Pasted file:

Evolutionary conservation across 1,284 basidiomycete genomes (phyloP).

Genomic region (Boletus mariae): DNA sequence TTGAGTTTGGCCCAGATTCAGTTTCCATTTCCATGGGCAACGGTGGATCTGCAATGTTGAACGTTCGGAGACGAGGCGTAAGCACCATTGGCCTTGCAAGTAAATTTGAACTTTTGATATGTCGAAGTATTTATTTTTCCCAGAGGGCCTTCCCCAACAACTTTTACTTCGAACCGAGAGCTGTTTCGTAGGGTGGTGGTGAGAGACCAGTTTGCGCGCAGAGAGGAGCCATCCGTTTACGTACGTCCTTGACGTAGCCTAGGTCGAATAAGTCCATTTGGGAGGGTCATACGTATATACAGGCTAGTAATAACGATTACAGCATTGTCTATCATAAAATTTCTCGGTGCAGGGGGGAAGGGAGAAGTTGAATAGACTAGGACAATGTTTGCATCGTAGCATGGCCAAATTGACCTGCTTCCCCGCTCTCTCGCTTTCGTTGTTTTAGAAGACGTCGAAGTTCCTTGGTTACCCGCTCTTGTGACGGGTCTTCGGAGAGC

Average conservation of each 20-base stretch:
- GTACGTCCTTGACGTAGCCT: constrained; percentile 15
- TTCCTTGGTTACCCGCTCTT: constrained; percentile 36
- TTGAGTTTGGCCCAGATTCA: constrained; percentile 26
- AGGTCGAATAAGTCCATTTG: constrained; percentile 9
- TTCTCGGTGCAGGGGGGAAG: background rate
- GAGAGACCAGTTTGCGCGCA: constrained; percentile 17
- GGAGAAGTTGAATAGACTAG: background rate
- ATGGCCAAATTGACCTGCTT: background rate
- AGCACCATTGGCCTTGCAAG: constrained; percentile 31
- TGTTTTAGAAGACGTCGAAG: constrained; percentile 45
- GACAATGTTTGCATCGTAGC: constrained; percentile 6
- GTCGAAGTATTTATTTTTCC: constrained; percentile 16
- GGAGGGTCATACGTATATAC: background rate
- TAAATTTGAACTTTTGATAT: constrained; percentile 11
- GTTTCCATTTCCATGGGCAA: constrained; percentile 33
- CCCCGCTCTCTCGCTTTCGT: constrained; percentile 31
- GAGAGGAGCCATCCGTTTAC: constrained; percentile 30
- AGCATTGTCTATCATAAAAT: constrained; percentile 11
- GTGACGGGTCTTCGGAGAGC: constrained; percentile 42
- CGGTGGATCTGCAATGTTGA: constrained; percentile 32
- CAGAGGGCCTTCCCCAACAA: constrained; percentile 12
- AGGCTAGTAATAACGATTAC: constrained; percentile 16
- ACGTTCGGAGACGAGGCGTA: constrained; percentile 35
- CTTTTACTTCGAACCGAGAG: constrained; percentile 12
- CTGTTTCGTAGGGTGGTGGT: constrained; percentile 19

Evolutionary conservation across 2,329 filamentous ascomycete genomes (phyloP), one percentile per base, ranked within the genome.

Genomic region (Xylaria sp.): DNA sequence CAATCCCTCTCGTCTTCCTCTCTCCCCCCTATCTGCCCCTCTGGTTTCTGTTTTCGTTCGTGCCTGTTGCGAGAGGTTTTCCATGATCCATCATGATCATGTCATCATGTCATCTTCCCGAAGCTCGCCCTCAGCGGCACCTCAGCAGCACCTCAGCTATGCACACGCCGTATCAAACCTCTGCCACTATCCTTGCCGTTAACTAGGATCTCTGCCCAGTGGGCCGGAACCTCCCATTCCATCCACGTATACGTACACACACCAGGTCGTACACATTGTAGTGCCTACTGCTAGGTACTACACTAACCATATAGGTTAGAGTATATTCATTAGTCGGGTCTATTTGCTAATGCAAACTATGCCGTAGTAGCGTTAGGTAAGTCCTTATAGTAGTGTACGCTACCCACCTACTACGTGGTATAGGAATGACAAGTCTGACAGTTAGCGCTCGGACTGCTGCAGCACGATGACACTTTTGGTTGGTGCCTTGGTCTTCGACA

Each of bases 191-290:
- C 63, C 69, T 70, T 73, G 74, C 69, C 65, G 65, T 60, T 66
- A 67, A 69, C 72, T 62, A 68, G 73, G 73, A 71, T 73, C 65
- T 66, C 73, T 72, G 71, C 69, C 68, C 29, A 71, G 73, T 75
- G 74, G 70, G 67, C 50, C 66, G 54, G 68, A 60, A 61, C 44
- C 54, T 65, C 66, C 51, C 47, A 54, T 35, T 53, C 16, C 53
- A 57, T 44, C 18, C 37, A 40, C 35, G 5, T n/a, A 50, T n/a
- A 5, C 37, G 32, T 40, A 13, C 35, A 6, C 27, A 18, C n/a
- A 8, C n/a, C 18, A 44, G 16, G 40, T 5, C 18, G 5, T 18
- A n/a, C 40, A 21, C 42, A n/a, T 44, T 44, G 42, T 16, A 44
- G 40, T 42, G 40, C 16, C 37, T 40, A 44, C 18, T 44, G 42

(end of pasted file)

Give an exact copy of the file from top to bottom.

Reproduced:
Evolutionary conservation across 1,284 basidiomycete genomes (phyloP).

Genomic region (Boletus mariae): DNA sequence TTGAGTTTGGCCCAGATTCAGTTTCCATTTCCATGGGCAACGGTGGATCTGCAATGTTGAACGTTCGGAGACGAGGCGTAAGCACCATTGGCCTTGCAAGTAAATTTGAACTTTTGATATGTCGAAGTATTTATTTTTCCCAGAGGGCCTTCCCCAACAACTTTTACTTCGAACCGAGAGCTGTTTCGTAGGGTGGTGGTGAGAGACCAGTTTGCGCGCAGAGAGGAGCCATCCGTTTACGTACGTCCTTGACGTAGCCTAGGTCGAATAAGTCCATTTGGGAGGGTCATACGTATATACAGGCTAGTAATAACGATTACAGCATTGTCTATCATAAAATTTCTCGGTGCAGGGGGGAAGGGAGAAGTTGAATAGACTAGGACAATGTTTGCATCGTAGCATGGCCAAATTGACCTGCTTCCCCGCTCTCTCGCTTTCGTTGTTTTAGAAGACGTCGAAGTTCCTTGGTTACCCGCTCTTGTGACGGGTCTTCGGAGAGC

Average conservation of each 20-base stretch:
- GTACGTCCTTGACGTAGCCT: constrained; percentile 15
- TTCCTTGGTTACCCGCTCTT: constrained; percentile 36
- TTGAGTTTGGCCCAGATTCA: constrained; percentile 26
- AGGTCGAATAAGTCCATTTG: constrained; percentile 9
- TTCTCGGTGCAGGGGGGAAG: background rate
- GAGAGACCAGTTTGCGCGCA: constrained; percentile 17
- GGAGAAGTTGAATAGACTAG: background rate
- ATGGCCAAATTGACCTGCTT: background rate
- AGCACCATTGGCCTTGCAAG: constrained; percentile 31
- TGTTTTAGAAGACGTCGAAG: constrained; percentile 45
- GACAATGTTTGCATCGTAGC: constrained; percentile 6
- GTCGAAGTATTTATTTTTCC: constrained; percentile 16
- GGAGGGTCATACGTATATAC: background rate
- TAAATTTGAACTTTTGATAT: constrained; percentile 11
- GTTTCCATTTCCATGGGCAA: constrained; percentile 33
- CCCCGCTCTCTCGCTTTCGT: constrained; percentile 31
- GAGAGGAGCCATCCGTTTAC: constrained; percentile 30
- AGCATTGTCTATCATAAAAT: constrained; percentile 11
- GTGACGGGTCTTCGGAGAGC: constrained; percentile 42
- CGGTGGATCTGCAATGTTGA: constrained; percentile 32
- CAGAGGGCCTTCCCCAACAA: constrained; percentile 12
- AGGCTAGTAATAACGATTAC: constrained; percentile 16
- ACGTTCGGAGACGAGGCGTA: constrained; percentile 35
- CTTTTACTTCGAACCGAGAG: constrained; percentile 12
- CTGTTTCGTAGGGTGGTGGT: constrained; percentile 19

Evolutionary conservation across 2,329 filamentous ascomycete genomes (phyloP), one percentile per base, ranked within the genome.

Genomic region (Xylaria sp.): DNA sequence CAATCCCTCTCGTCTTCCTCTCTCCCCCCTATCTGCCCCTCTGGTTTCTGTTTTCGTTCGTGCCTGTTGCGAGAGGTTTTCCATGATCCATCATGATCATGTCATCATGTCATCTTCCCGAAGCTCGCCCTCAGCGGCACCTCAGCAGCACCTCAGCTATGCACACGCCGTATCAAACCTCTGCCACTATCCTTGCCGTTAACTAGGATCTCTGCCCAGTGGGCCGGAACCTCCCATTCCATCCACGTATACGTACACACACCAGGTCGTACACATTGTAGTGCCTACTGCTAGGTACTACACTAACCATATAGGTTAGAGTATATTCATTAGTCGGGTCTATTTGCTAATGCAAACTATGCCGTAGTAGCGTTAGGTAAGTCCTTATAGTAGTGTACGCTACCCACCTACTACGTGGTATAGGAATGACAAGTCTGACAGTTAGCGCTCGGACTGCTGCAGCACGATGACACTTTTGGTTGGTGCCTTGGTCTTCGACA

Each of bases 191-290:
- C 63, C 69, T 70, T 73, G 74, C 69, C 65, G 65, T 60, T 66
- A 67, A 69, C 72, T 62, A 68, G 73, G 73, A 71, T 73, C 65
- T 66, C 73, T 72, G 71, C 69, C 68, C 29, A 71, G 73, T 75
- G 74, G 70, G 67, C 50, C 66, G 54, G 68, A 60, A 61, C 44
- C 54, T 65, C 66, C 51, C 47, A 54, T 35, T 53, C 16, C 53
- A 57, T 44, C 18, C 37, A 40, C 35, G 5, T n/a, A 50, T n/a
- A 5, C 37, G 32, T 40, A 13, C 35, A 6, C 27, A 18, C n/a
- A 8, C n/a, C 18, A 44, G 16, G 40, T 5, C 18, G 5, T 18
- A n/a, C 40, A 21, C 42, A n/a, T 44, T 44, G 42, T 16, A 44
- G 40, T 42, G 40, C 16, C 37, T 40, A 44, C 18, T 44, G 42